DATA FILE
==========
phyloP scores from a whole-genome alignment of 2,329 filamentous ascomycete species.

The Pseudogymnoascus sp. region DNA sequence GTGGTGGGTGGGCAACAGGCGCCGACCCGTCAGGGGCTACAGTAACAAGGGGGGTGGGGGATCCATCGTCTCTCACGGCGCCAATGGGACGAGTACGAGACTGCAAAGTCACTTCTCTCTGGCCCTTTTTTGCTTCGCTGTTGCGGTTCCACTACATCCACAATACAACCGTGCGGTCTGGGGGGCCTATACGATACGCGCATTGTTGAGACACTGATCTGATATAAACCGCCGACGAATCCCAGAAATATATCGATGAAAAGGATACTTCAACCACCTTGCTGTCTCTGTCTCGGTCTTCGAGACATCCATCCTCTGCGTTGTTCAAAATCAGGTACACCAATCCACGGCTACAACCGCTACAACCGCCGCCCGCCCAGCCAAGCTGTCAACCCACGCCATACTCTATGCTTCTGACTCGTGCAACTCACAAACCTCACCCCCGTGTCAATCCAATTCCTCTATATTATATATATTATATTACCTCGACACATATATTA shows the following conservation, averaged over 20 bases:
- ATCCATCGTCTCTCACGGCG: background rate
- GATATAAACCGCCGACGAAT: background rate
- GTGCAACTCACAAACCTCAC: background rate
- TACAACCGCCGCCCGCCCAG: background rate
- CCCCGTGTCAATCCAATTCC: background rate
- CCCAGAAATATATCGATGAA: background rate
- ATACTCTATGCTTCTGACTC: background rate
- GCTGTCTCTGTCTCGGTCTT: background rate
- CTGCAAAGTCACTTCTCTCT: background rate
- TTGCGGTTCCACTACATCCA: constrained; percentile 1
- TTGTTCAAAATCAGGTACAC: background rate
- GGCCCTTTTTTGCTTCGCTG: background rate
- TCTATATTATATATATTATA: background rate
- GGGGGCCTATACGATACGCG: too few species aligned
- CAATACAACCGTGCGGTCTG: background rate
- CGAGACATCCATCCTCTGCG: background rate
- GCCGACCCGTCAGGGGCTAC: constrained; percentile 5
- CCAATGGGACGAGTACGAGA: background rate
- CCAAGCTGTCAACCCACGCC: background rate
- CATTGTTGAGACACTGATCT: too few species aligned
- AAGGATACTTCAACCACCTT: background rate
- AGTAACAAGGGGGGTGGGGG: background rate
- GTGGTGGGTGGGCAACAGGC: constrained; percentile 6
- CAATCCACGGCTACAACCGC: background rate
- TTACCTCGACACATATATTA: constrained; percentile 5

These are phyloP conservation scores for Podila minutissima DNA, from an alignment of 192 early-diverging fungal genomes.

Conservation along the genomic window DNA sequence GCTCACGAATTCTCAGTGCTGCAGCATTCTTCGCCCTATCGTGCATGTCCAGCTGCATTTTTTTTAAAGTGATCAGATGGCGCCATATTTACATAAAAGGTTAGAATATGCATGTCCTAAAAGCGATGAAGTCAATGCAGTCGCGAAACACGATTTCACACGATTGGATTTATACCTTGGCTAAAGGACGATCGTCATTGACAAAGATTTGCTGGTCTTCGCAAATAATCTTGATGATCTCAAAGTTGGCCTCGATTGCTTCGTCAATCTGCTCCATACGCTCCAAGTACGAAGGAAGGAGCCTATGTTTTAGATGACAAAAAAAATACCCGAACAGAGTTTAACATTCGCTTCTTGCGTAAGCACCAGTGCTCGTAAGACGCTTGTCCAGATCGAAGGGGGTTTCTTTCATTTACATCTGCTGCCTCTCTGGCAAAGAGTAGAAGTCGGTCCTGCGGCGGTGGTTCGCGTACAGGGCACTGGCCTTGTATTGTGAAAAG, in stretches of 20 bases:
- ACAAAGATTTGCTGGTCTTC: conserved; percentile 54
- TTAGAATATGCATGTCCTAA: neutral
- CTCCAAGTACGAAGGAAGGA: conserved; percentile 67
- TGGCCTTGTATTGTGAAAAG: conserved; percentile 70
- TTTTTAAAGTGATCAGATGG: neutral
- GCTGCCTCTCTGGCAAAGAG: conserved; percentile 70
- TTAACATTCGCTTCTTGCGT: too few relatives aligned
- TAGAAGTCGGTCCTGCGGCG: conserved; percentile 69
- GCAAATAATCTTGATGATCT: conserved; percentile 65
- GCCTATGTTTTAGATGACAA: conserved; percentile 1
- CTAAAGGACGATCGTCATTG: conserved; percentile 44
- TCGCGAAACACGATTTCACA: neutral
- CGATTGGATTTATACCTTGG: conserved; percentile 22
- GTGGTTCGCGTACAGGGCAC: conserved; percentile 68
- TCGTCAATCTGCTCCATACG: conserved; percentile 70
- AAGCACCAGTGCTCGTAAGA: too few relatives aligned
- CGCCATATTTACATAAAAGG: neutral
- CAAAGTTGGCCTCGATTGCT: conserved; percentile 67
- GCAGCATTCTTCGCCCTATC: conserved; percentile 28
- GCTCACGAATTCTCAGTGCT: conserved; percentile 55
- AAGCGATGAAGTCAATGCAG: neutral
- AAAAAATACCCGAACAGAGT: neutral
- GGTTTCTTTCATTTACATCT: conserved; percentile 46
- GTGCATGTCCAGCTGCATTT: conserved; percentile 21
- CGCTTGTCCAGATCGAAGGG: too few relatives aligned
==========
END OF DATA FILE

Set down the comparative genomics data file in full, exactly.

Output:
phyloP scores from a whole-genome alignment of 2,329 filamentous ascomycete species.

The Pseudogymnoascus sp. region DNA sequence GTGGTGGGTGGGCAACAGGCGCCGACCCGTCAGGGGCTACAGTAACAAGGGGGGTGGGGGATCCATCGTCTCTCACGGCGCCAATGGGACGAGTACGAGACTGCAAAGTCACTTCTCTCTGGCCCTTTTTTGCTTCGCTGTTGCGGTTCCACTACATCCACAATACAACCGTGCGGTCTGGGGGGCCTATACGATACGCGCATTGTTGAGACACTGATCTGATATAAACCGCCGACGAATCCCAGAAATATATCGATGAAAAGGATACTTCAACCACCTTGCTGTCTCTGTCTCGGTCTTCGAGACATCCATCCTCTGCGTTGTTCAAAATCAGGTACACCAATCCACGGCTACAACCGCTACAACCGCCGCCCGCCCAGCCAAGCTGTCAACCCACGCCATACTCTATGCTTCTGACTCGTGCAACTCACAAACCTCACCCCCGTGTCAATCCAATTCCTCTATATTATATATATTATATTACCTCGACACATATATTA shows the following conservation, averaged over 20 bases:
- ATCCATCGTCTCTCACGGCG: background rate
- GATATAAACCGCCGACGAAT: background rate
- GTGCAACTCACAAACCTCAC: background rate
- TACAACCGCCGCCCGCCCAG: background rate
- CCCCGTGTCAATCCAATTCC: background rate
- CCCAGAAATATATCGATGAA: background rate
- ATACTCTATGCTTCTGACTC: background rate
- GCTGTCTCTGTCTCGGTCTT: background rate
- CTGCAAAGTCACTTCTCTCT: background rate
- TTGCGGTTCCACTACATCCA: constrained; percentile 1
- TTGTTCAAAATCAGGTACAC: background rate
- GGCCCTTTTTTGCTTCGCTG: background rate
- TCTATATTATATATATTATA: background rate
- GGGGGCCTATACGATACGCG: too few species aligned
- CAATACAACCGTGCGGTCTG: background rate
- CGAGACATCCATCCTCTGCG: background rate
- GCCGACCCGTCAGGGGCTAC: constrained; percentile 5
- CCAATGGGACGAGTACGAGA: background rate
- CCAAGCTGTCAACCCACGCC: background rate
- CATTGTTGAGACACTGATCT: too few species aligned
- AAGGATACTTCAACCACCTT: background rate
- AGTAACAAGGGGGGTGGGGG: background rate
- GTGGTGGGTGGGCAACAGGC: constrained; percentile 6
- CAATCCACGGCTACAACCGC: background rate
- TTACCTCGACACATATATTA: constrained; percentile 5

These are phyloP conservation scores for Podila minutissima DNA, from an alignment of 192 early-diverging fungal genomes.

Conservation along the genomic window DNA sequence GCTCACGAATTCTCAGTGCTGCAGCATTCTTCGCCCTATCGTGCATGTCCAGCTGCATTTTTTTTAAAGTGATCAGATGGCGCCATATTTACATAAAAGGTTAGAATATGCATGTCCTAAAAGCGATGAAGTCAATGCAGTCGCGAAACACGATTTCACACGATTGGATTTATACCTTGGCTAAAGGACGATCGTCATTGACAAAGATTTGCTGGTCTTCGCAAATAATCTTGATGATCTCAAAGTTGGCCTCGATTGCTTCGTCAATCTGCTCCATACGCTCCAAGTACGAAGGAAGGAGCCTATGTTTTAGATGACAAAAAAAATACCCGAACAGAGTTTAACATTCGCTTCTTGCGTAAGCACCAGTGCTCGTAAGACGCTTGTCCAGATCGAAGGGGGTTTCTTTCATTTACATCTGCTGCCTCTCTGGCAAAGAGTAGAAGTCGGTCCTGCGGCGGTGGTTCGCGTACAGGGCACTGGCCTTGTATTGTGAAAAG, in stretches of 20 bases:
- ACAAAGATTTGCTGGTCTTC: conserved; percentile 54
- TTAGAATATGCATGTCCTAA: neutral
- CTCCAAGTACGAAGGAAGGA: conserved; percentile 67
- TGGCCTTGTATTGTGAAAAG: conserved; percentile 70
- TTTTTAAAGTGATCAGATGG: neutral
- GCTGCCTCTCTGGCAAAGAG: conserved; percentile 70
- TTAACATTCGCTTCTTGCGT: too few relatives aligned
- TAGAAGTCGGTCCTGCGGCG: conserved; percentile 69
- GCAAATAATCTTGATGATCT: conserved; percentile 65
- GCCTATGTTTTAGATGACAA: conserved; percentile 1
- CTAAAGGACGATCGTCATTG: conserved; percentile 44
- TCGCGAAACACGATTTCACA: neutral
- CGATTGGATTTATACCTTGG: conserved; percentile 22
- GTGGTTCGCGTACAGGGCAC: conserved; percentile 68
- TCGTCAATCTGCTCCATACG: conserved; percentile 70
- AAGCACCAGTGCTCGTAAGA: too few relatives aligned
- CGCCATATTTACATAAAAGG: neutral
- CAAAGTTGGCCTCGATTGCT: conserved; percentile 67
- GCAGCATTCTTCGCCCTATC: conserved; percentile 28
- GCTCACGAATTCTCAGTGCT: conserved; percentile 55
- AAGCGATGAAGTCAATGCAG: neutral
- AAAAAATACCCGAACAGAGT: neutral
- GGTTTCTTTCATTTACATCT: conserved; percentile 46
- GTGCATGTCCAGCTGCATTT: conserved; percentile 21
- CGCTTGTCCAGATCGAAGGG: too few relatives aligned